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Dolan, A., Lomas, T., Ghobara, T., & Hartshorne, G. (2017). “It's like taking a bit of masculinity away from you”: Towards a theoretical understanding of men’s experiences of infertility. Sociology of Health & Illness. doi: 10.1111/1467-9566.12548

In the UK, nearly half of all cases of infertility involve a ‘male-factor’. Yet, little empirical work has explored how men as men negotiate this terrain. Three interrelated concepts; ‘hegemonic masculinity’, ‘embodied masculinity’ and the linkages between ‘masculinities’ and male help-seeking, provide the theoretical framework that guided a qualitative study conducted with 22 men experiencing infertility. The paper explores men's propensity to delay their help-seeking in relation to infertility despite their desire for children. It also demonstrates how, in the context of infertility, the male body can be defined as both a failed entity in itself (unable to father a child) and a subordinated social entity (unable to measure up to hegemonic ideals) that characterises men's masculine identities. The paper also illustrates how men appear willing to accept responsibility for their infertility and adopt aspects of hitherto subordinate masculine practice. This does not, however, constitute the total unravelling of well understood and accepted expressions of masculinity. Finally, the paper demonstrates how infertility is perceived as having the potential to fracture current and even future relationships. Moreover, regardless of how well men measured up to other hegemonic ideals, ultimately they can do little to counteract the threat of other (fertile) men.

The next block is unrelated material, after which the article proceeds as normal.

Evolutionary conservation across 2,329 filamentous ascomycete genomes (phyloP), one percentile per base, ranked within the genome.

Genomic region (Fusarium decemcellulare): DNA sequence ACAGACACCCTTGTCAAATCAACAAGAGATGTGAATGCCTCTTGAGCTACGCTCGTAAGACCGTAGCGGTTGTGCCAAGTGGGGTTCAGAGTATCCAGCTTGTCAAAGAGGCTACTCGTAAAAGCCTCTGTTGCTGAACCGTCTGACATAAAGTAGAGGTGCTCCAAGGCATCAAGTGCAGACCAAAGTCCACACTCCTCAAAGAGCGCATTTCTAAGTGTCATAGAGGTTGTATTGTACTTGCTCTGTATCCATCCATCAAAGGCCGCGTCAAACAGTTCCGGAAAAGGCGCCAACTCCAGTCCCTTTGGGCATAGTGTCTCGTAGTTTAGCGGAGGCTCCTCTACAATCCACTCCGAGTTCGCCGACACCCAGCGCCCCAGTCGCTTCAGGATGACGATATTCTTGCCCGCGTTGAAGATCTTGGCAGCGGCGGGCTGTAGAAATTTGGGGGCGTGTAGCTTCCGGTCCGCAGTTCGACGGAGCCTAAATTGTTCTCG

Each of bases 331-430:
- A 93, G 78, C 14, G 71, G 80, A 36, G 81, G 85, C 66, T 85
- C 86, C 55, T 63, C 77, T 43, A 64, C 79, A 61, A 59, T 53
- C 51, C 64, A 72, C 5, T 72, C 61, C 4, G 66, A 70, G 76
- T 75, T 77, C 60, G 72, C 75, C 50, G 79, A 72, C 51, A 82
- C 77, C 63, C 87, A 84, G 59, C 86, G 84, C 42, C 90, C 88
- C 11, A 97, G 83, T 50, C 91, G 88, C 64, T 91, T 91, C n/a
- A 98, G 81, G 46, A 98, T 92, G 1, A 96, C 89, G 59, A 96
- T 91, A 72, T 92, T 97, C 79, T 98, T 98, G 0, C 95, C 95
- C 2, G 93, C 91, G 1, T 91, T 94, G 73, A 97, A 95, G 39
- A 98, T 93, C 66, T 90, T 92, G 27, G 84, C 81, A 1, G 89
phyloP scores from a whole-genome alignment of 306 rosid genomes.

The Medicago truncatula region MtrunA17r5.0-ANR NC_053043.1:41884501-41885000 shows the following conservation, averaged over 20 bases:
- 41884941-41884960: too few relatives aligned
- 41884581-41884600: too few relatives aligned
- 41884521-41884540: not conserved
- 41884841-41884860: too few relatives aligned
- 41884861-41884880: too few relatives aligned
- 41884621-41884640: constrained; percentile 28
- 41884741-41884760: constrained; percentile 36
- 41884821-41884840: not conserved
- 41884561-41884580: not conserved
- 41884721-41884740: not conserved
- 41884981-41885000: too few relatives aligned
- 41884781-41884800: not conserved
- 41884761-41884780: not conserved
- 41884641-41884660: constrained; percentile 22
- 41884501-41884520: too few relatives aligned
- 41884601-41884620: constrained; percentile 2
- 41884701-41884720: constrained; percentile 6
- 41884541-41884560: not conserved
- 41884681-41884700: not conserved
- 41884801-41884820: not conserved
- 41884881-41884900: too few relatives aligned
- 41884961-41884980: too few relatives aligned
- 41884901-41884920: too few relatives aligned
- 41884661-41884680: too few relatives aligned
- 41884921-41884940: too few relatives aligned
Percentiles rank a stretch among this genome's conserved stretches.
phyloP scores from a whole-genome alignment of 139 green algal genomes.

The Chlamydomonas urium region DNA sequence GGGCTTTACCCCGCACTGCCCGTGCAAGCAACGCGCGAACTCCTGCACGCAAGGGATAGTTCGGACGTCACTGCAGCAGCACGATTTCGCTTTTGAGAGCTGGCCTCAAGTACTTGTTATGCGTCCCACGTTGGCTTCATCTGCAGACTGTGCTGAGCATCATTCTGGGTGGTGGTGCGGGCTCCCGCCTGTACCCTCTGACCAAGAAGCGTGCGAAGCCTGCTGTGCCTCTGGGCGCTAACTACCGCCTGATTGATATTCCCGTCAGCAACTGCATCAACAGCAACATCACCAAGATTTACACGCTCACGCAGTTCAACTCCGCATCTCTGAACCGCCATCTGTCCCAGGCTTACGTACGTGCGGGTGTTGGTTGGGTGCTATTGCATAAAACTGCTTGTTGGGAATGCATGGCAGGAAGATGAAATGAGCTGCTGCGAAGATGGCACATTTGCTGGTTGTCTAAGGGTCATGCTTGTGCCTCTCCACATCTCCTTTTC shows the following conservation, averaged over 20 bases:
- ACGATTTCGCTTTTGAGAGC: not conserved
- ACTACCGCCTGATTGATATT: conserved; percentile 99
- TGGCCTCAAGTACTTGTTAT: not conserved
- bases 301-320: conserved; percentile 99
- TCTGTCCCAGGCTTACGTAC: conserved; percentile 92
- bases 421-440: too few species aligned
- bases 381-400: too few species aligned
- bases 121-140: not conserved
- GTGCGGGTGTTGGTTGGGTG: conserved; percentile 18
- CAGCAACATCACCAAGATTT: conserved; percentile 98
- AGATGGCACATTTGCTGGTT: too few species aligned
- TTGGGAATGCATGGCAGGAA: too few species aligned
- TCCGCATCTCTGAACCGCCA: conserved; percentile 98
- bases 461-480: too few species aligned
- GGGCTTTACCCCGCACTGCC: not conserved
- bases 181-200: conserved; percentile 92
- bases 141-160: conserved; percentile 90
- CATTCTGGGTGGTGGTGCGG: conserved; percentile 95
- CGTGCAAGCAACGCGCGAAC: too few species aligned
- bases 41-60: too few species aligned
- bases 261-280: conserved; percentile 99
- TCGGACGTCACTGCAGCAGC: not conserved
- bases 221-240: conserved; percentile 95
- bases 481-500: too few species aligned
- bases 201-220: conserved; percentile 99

Lomas, T., Cartwright, T., Edginton, T., & Ridge, D. (2015). New ways of being a man: ‘Positive’ hegemonic masculinity in meditation-based communities of practice. Men and Masculinities, 5(3), 88-106.


Abstract: Connell’s (1995) concept of hegemonic masculinity is often reduced to a singular construct, consisting of ‘toxic’ traits viewed as detrimental to wellbeing. However, the concept allows for variation in hegemony, including the possibility of forms more conducive to wellbeing. Through in-depth interviews with 30 male meditators in the UK, we explore the social dimensions of meditation practice to examine its potential implications for wellbeing. Most participants became involved with ‘communities of practice’ centered on meditation that promoted new local hegemonies; these included ideals experienced as conducive to wellbeing, like abstinence. However, social processes associated with hegemony, like hierarchy and marginalization, were not overturned. Moreover, participants faced challenges enacting new practices in relation to the broader system of hegemonic masculinity – outside these communities – reporting censure. Our findings are cautionary for professionals seeking to encourage wellbeing behaviors: there is potential for adaptation in men, yet complex social processes influence this change.                                                              



Lomas, T., Edginton, T., Cartwright, T., & Ridge, D. (2015). Cultivating equanimity through mindfulness meditation: A mixed methods enquiry into the development of decentring capabilities. International Journal of Wellbeing, 5(3), 88-106.